Destination: The Living Desert

The Living Desert Is A Howling Good Time
Amazing animals from around the world at The Living Desert




A visit to The Living Desert is like taking a global safari.

In just one fascinating day, you can go around the world and see hundreds of noble and exotic animals in a setting that reflects their native environments. All you have to do is walk the scenic wilderness trails at the impressive zoo and gardens attraction in Palm Desert, outside of Palm Springs, California.

Actually, it’s better than a zoo. The 1,200-acre interpretive center gives you an experience that lets all creatures great and small be seen with dignity, and not like caged beasts. More than 450 native and international animals are represented, including several endangered species that are thriving at The Living Desert.

Plus the experience is enhanced by the beauty of the desert location, situated at the foot of the Santa Rosa Mountains in the Coachella Valley.

During a daytrip, visitors can explore the botanical gardens representing a dozen different ecosystems, from the Southwest and Mexico, to East Africa, Madagascar, and more. The gardens make the desert bloom with native plants.

As you enter the park, the best thing to do is check for the time of the next “Wildlife Wonders” show at the Tennity Amphitheater. Don’t expect a “performance,” these are wild critters presented by animal experts who want to educate the public about conservation. A tiny hedgehog, huge porcupine  and a very fussy (and hungry) cheetah were among the stars of the show the day we were there.


When the show lets out, head towards the Bighorn Sheep Hill, to see nature’s most amazing mountain climbers. Along the trails you’ll pass the aviary and the habitat for the rare Arabian Oryx, called the “Unicorns of the Desert.”

In spacious pastures zebras trot around, and giraffes and ostriches share the same little savannah like good neighbors.

You can take a stroll through Village WaTuTu, an authentic recreation of a northeastern African village. There are mud huts with grass-thatched roofs which circle a shady Elder’s Grove. There you can listen to the storytellers who weave tales for the visitors.

And, oh, the stories you can tell after your visit, enjoying encounters with the playful meerkats, gazelles, butterflies and birds of prey, at an amazingly close– but safe– distance.

The hot, dry desert is not a hostile place for the creatures. Warthogs, Ankole cattle, Nubian goats, nasty hyenas and funny-looking camels are among the animals who make their home in the African Village.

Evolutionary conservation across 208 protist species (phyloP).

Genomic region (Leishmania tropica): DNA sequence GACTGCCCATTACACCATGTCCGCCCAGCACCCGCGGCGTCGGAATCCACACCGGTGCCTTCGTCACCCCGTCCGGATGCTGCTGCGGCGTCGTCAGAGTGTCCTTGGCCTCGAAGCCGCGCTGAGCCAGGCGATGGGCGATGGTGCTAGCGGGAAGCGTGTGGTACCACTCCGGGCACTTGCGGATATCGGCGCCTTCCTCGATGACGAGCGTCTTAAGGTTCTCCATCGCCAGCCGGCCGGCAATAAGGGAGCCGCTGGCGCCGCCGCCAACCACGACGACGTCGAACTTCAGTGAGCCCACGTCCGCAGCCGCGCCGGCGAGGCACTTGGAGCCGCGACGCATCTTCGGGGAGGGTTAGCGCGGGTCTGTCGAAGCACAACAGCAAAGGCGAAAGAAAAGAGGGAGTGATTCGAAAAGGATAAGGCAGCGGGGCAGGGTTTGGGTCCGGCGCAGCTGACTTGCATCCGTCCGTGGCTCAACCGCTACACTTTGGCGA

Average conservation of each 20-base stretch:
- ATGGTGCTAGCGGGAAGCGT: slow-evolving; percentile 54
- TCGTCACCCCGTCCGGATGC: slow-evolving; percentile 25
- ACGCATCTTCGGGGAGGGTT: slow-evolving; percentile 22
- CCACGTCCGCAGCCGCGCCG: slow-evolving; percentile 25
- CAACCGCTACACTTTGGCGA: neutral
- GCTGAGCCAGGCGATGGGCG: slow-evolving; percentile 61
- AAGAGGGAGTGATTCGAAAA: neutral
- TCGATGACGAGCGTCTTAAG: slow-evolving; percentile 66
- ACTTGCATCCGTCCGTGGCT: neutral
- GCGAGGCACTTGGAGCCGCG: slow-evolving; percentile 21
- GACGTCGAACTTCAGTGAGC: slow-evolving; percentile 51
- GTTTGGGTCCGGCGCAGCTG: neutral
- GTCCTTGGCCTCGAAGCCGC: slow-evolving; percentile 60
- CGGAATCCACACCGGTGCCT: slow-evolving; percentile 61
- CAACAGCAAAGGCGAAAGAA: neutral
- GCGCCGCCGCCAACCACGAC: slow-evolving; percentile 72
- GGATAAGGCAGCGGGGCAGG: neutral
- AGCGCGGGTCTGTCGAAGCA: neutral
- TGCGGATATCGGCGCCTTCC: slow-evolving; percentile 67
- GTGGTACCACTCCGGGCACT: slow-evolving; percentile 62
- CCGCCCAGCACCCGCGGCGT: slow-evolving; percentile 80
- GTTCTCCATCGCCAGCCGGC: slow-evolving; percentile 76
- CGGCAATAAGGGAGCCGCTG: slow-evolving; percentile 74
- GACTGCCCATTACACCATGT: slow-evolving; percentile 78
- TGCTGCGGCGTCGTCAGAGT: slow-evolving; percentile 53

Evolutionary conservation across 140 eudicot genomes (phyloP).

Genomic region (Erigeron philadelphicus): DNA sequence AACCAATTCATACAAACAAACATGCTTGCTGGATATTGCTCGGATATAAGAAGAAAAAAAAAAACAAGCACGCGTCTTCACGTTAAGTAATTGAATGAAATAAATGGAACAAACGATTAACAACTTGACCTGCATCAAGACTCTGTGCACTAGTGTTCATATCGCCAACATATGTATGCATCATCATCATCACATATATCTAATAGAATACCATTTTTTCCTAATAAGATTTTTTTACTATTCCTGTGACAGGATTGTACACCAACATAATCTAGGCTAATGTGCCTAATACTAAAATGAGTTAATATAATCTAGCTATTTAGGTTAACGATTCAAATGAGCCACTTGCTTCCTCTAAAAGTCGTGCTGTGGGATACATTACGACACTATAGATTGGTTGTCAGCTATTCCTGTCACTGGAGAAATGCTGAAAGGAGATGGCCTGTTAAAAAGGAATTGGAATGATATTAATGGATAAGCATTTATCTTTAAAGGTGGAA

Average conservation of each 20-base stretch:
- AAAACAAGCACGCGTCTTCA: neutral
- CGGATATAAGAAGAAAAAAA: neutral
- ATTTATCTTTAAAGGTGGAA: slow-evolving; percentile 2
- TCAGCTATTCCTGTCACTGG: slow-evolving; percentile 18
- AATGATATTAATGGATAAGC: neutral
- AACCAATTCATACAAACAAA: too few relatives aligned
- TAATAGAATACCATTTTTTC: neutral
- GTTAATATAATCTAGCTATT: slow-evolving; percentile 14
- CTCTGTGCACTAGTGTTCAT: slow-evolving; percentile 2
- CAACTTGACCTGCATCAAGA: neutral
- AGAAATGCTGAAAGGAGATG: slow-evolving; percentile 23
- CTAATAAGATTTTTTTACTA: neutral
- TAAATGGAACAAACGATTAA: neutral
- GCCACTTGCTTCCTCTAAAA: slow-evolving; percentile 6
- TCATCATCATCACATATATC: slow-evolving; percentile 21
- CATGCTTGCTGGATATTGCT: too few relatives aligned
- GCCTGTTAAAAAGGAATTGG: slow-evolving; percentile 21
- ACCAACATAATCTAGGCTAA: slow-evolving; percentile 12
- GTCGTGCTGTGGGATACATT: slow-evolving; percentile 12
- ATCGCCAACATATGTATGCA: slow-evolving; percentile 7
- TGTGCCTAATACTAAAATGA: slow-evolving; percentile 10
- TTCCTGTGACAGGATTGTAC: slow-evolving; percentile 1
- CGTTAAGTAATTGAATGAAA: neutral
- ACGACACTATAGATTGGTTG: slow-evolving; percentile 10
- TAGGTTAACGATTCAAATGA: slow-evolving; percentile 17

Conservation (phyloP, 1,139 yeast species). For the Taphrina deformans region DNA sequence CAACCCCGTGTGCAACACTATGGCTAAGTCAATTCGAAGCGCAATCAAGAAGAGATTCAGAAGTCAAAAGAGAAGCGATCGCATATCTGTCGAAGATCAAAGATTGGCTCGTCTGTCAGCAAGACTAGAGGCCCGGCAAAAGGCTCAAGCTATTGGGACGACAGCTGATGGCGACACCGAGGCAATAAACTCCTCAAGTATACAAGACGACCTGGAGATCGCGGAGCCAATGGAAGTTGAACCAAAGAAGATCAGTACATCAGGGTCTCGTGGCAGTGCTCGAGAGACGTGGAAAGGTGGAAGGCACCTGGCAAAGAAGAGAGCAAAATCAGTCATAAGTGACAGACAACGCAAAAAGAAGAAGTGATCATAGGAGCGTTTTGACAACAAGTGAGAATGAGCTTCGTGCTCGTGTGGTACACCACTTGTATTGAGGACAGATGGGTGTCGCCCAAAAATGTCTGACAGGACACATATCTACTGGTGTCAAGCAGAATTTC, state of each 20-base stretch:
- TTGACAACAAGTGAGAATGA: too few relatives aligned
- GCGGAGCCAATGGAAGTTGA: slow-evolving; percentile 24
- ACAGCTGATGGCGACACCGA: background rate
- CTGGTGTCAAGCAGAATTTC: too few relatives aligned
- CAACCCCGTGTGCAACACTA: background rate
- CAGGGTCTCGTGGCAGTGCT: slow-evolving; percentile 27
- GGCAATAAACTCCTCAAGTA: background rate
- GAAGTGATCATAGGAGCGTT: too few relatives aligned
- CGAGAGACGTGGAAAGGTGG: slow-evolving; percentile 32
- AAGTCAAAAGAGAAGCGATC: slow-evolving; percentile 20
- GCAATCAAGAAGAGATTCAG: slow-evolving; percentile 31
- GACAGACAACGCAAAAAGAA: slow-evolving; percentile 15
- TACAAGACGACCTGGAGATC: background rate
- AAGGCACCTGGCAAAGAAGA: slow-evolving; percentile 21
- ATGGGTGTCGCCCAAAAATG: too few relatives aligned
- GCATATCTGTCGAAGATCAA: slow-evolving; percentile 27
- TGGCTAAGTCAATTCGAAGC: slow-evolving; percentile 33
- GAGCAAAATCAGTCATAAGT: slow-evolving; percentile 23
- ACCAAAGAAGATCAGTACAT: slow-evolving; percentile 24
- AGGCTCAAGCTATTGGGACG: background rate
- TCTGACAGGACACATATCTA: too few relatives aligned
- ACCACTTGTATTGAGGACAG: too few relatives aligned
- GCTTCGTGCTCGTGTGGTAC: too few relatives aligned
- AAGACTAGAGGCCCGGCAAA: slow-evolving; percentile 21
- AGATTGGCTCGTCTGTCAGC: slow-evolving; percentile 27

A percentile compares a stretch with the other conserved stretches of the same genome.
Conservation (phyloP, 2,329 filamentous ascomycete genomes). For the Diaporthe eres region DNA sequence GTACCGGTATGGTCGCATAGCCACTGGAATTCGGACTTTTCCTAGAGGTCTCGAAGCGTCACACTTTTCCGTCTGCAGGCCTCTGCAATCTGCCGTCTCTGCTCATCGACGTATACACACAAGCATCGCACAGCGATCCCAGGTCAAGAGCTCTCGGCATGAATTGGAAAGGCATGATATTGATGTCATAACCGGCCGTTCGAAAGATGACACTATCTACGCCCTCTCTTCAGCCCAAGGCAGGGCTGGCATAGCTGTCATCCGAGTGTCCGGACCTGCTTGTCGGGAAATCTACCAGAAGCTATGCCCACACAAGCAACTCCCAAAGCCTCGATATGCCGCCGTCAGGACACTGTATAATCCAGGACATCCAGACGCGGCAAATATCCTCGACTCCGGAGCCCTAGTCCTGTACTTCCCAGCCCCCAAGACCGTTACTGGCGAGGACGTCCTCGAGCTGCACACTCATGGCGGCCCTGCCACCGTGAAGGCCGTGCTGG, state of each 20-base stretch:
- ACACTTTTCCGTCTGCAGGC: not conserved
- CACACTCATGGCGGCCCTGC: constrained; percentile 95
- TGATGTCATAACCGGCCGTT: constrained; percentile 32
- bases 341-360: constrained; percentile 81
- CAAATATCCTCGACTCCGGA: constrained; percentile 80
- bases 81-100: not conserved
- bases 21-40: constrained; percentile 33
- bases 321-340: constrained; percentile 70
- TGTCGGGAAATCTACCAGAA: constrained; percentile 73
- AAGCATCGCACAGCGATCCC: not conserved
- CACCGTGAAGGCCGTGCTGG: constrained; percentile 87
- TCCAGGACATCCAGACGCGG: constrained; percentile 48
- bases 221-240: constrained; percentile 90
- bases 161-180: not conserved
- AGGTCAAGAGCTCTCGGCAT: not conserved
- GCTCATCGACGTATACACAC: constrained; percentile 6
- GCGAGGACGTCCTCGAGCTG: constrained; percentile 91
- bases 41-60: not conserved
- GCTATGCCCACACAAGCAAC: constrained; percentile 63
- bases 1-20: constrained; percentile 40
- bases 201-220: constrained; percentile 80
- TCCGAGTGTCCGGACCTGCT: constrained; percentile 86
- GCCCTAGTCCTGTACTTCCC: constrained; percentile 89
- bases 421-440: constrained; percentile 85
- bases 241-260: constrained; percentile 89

Along the Eagle Canyon Trail the North American exhibits showcase mountain lions, bobcats, coyotes and Mexican wolves, who love the desert environment.

The folks who run The Living Desert are dedicated to preserving not only plant and animal life from the deserts around the world, but also educating people through their exhibits and programs.


The newest exhibit is Amazing Amphibians: Frogs on the Edge, which runs throughout the 2008 season. The Eagle Canyon Reptile Facility houses several species of amphibians, from frogs and toads, to exotic salamanders. Visitors can learn that about half of the world’s amphibian species are in danger of becoming extinct in the near future. It is said to be the largest mass extinction since the disappearance of the dinosaurs– and it could happen in our lifetime. Who knew?

Butterflies Alive! A butterfly exhibit that runs through April 2008, features hundreds of butterflies roaming freely in a huge screened house that visitors can walk through and experience the beauty of the colorful winged fairy-like creatures up close.

Also a treat for visitors is the extensive model trains display.

But for a truly unique experience, The Living Desert offers “The Starry Safari” overnight adventures, available through May. It’s a nighttime sleepover experience for the whole family. Folks can stay past closing time and encounter the sights and sounds of the desert at night.

A tent village is set up, and visitors are provided a tent that sleeps up to four, but guests are asked to bring their own sleeping bags and blankets.

The Starry Safari features a special nocturnal “Wildlife Wonders” show, up-close animal presentations, dinner and a nighttime guided walk through the park, and dinner. Afterward, visitors gather around the campfire to tell stories and enjoy some s’mores. As you drift off to sleep, you might even hear the wolves howl.

The entire Living Desert experience is a howling good time.

Margie Barron has written for a wide variety of outlets including Gannett newspapers, Nickelodeon, Tiger Beat and 16 Magazine, Fresh!, Senior Life, Production Update, airline magazines, etc. Margie is also proud to have been half of the husband & wife writing team Frank & Margie Barron, who had written together for various entertainment and travel publications for more than 38 years. Frank Barron was the editor of The Hollywood Reporter, having served twice in that capacity. In between, he was West Coast news director for Billboard Publications, supervising their five magazines. Barron also created the western TV series “The Man From Blackhawk” for the ABC network. For more than three decades he and writer-wife Margie Barron covered Hollywood for Production Update magazine, and they contributed to numerous publications.